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Muslims, Catholics break bread together at iftar


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Prostrated, they pray. Palms down, faces to the floor, knees folded beneath and then straightening to stand and bow, Muslims and Catholics move in time together with the supplications of sung Arabic. Then gathering at set tables, the prayer continues, “God is great. Come to prayer. God is one.” Sunset had arrived, and with it the time for iftar, or breaking fast.

On Oct. 9, Muslims shared iftar with Catholics from the Archdiocese of Chicago. The meal was an end to the daylong fasting of Ramadan, when Muslims abstain from food, drink (water included) and sexual relations. Hosted by the Council of Islamic Organizations of Greater Chicago and the Islamic Society of the Northwest Suburbs, the 9th Annual Catholic Unity Ramadan Dinner was an opportunity for dialogue between the two faith traditions.

“We all belong to the family of believers in one God, and are part of the large family of Abraham,” said Quadir Hussain Khan, president of the Islamic Society of the Northwest Suburbs.

Mushtaq Darabu of the Council of Islamic Organizations of Greater Chicago, expressed the need for people of faith to come together.

“Nowadays especially, when we see what people are doing in the name of religion—hatred is the worst thing being propagated at all levels,” Darabu said. “It’s easy to spread it, but to eradicate it is much more difficult.”

Breaking barriers and striving for a “completely united community” is more urgent and critical after Sept. 11, 2001, Kahn stressed. Abdul Malik Mujahid, chairman of the Council of Islamic Organizations of Greater Chicago, pointed out that while American Muslims are often viewed as responsible for 9/11, the FBI did not find one lead in their investigations of them.

“Islamophobia is the new racism of our time,” Mujahid said. “Christians must challenge the only racism that is considered OK in America today.”

Cardinal George spoke of a duty to work for peace and religious freedom, striving towards an “increasingly fraternal society,” without which we ruin “the very image of God in man and woman.”

Social activist Rami Nashashibi, the executive director of the Innercity Muslim Action Network, saw the event as a way to not only recognize commonalities but also to discuss what people can do.

“We must go deep into the reservoir of spiritual traditions like Ramadan and act on them,” Nashashibi said. “We need to facilitate dialogue and understanding, to wash away the stereotypes by being part of a process to improve society. The most common denominators [of our religions] are our pathways to the divine. Our proximity to God should be reflected in to what degree we are effective in social justice endeavors.”

Muslims see taqwa, or God-consciousness, as essential for spiritual growth. This greatly “profound and elusive” awareness is made more attainable through interfaith friendship.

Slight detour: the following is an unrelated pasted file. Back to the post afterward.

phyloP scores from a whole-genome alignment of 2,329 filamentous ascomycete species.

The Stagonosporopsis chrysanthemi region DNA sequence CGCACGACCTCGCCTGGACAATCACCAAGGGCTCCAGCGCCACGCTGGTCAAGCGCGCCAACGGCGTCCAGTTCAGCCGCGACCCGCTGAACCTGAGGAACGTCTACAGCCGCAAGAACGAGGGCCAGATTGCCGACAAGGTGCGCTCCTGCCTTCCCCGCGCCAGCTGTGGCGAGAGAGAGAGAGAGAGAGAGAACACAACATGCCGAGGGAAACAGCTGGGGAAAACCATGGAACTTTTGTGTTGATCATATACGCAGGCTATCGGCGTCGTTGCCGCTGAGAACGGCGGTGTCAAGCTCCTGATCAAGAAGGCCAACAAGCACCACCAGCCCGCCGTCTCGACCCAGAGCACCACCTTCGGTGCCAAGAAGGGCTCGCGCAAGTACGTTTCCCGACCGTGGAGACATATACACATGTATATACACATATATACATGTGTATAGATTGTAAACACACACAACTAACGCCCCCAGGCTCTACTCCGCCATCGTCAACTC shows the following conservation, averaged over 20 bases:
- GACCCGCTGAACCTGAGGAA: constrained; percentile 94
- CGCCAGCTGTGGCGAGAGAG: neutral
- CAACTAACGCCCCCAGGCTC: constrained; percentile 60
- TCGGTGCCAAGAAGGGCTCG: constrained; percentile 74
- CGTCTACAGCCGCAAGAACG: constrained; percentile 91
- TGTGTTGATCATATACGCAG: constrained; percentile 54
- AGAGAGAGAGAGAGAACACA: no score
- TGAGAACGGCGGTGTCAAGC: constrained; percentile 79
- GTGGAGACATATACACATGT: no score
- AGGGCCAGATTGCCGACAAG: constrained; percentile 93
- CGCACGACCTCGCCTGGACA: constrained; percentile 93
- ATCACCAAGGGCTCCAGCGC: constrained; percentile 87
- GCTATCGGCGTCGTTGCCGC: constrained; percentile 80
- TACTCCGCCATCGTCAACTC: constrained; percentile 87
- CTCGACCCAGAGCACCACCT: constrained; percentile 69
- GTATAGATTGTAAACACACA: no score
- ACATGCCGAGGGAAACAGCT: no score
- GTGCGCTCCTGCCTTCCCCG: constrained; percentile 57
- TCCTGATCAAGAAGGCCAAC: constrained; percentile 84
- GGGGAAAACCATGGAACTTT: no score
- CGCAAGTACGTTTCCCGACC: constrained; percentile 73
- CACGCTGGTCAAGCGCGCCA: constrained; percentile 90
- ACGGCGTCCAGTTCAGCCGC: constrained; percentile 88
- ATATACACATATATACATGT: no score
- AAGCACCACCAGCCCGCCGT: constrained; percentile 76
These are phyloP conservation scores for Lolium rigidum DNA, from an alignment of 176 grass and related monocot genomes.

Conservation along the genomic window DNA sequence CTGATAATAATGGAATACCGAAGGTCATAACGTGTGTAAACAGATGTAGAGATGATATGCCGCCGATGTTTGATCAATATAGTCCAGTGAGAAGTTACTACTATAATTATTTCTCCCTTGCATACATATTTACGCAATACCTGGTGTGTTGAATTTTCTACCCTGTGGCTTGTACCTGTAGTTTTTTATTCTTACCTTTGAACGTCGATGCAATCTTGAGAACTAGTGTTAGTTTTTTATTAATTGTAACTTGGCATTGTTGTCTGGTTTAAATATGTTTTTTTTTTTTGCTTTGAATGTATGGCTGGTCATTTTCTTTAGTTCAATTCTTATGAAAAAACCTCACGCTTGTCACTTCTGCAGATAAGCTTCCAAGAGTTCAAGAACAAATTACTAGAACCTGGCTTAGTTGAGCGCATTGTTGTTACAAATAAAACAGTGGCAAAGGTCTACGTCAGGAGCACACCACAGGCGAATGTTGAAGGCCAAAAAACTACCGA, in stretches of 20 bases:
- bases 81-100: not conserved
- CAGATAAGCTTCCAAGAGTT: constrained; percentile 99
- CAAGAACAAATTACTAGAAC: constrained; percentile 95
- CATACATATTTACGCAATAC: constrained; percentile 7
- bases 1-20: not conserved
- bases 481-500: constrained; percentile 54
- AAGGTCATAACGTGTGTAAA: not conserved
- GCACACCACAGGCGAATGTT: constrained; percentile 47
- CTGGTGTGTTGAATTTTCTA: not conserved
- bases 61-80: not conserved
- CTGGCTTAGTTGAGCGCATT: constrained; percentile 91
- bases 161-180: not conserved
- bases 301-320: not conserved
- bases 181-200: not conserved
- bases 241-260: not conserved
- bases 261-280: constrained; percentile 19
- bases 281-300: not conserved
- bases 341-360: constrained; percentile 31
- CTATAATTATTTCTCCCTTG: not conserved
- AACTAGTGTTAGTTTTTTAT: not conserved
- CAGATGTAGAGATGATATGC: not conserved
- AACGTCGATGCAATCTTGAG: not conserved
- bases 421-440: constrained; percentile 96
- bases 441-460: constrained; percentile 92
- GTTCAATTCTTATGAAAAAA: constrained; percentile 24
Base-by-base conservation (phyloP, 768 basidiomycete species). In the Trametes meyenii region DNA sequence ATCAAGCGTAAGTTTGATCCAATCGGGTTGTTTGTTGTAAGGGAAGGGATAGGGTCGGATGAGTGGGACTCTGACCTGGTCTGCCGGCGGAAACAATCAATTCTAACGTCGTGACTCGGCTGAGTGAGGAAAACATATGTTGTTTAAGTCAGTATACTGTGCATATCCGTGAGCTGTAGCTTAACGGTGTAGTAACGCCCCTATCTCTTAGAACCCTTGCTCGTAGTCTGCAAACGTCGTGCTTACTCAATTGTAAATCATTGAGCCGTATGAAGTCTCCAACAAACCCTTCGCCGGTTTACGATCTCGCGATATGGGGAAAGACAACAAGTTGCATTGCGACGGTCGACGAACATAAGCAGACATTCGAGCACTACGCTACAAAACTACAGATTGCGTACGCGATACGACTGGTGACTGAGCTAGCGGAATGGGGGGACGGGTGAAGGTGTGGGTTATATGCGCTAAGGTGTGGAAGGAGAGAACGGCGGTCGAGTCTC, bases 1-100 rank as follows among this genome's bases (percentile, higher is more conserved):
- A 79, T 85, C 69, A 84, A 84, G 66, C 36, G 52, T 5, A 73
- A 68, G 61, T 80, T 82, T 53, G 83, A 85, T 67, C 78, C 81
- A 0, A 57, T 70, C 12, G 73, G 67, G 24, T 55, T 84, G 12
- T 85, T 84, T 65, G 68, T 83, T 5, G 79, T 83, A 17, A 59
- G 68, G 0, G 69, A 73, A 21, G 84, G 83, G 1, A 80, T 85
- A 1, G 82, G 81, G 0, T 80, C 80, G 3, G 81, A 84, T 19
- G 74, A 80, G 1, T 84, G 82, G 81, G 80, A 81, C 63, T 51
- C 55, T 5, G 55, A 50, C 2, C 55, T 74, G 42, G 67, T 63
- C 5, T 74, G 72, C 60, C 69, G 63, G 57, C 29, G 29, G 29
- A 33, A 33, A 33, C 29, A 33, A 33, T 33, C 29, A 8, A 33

“Knowing one another, we will come to know God,” Nashashibi said.

Feroz Ahmed, a member of the Islamic Society of the Northwest Suburbs, finds the solution to be inherent in friendly behavior. He doesn’t feel ostracized for his faith.

“It is rare that anyone is not welcoming— my neighbors are wonderful friends of mine,” Ahmed said. “You need to define yourself, not wait for others to do that.”

Ahmed thinks that problems will inevitably arise if we judge and criticize.

“If you tell someone they have an ugly shirt, they will think your shirt is ugly too,” he said. “Only speak good or shut up. If I insult someone and they respond in a like manner, the sin is on me.”

Another vital aspect of interfaith dialogue is taking the time to learn about other religions from original sources.

“Very many of us Muslims know not only the Torah but the Bible too,” Ahmed said. “I wish other people also did that: judge a faith based on their books rather than on hearsay.”

Ahmed has read the Torah and five different translations of the Bible, and has found the same morals to be present in each religion. Khan discovered the same similarity of values when he arrived in America in the seventies.

“When I first came here to this Christian world, I thought, ‘People here are better Muslims than I am,’” said Khan. “‘You people are honest, caring and when you say something, you do it!’ You had a better adherence to our values than we did. Those core values are the same.”

Khan thinks dinner was an ideal setting for interfaith dialogue, since “food always breaks barriers.” And if there’s one thing Ahmed has learned from his scriptural studies, it is that “we all enjoy food.”

“There’s the Last Supper, the Passover meal, iftar, the multiplication of fish and bread,” Ahmed said. “So, let’s all have dinner together! And let’s not make it our last supper, but one that leads to the next.”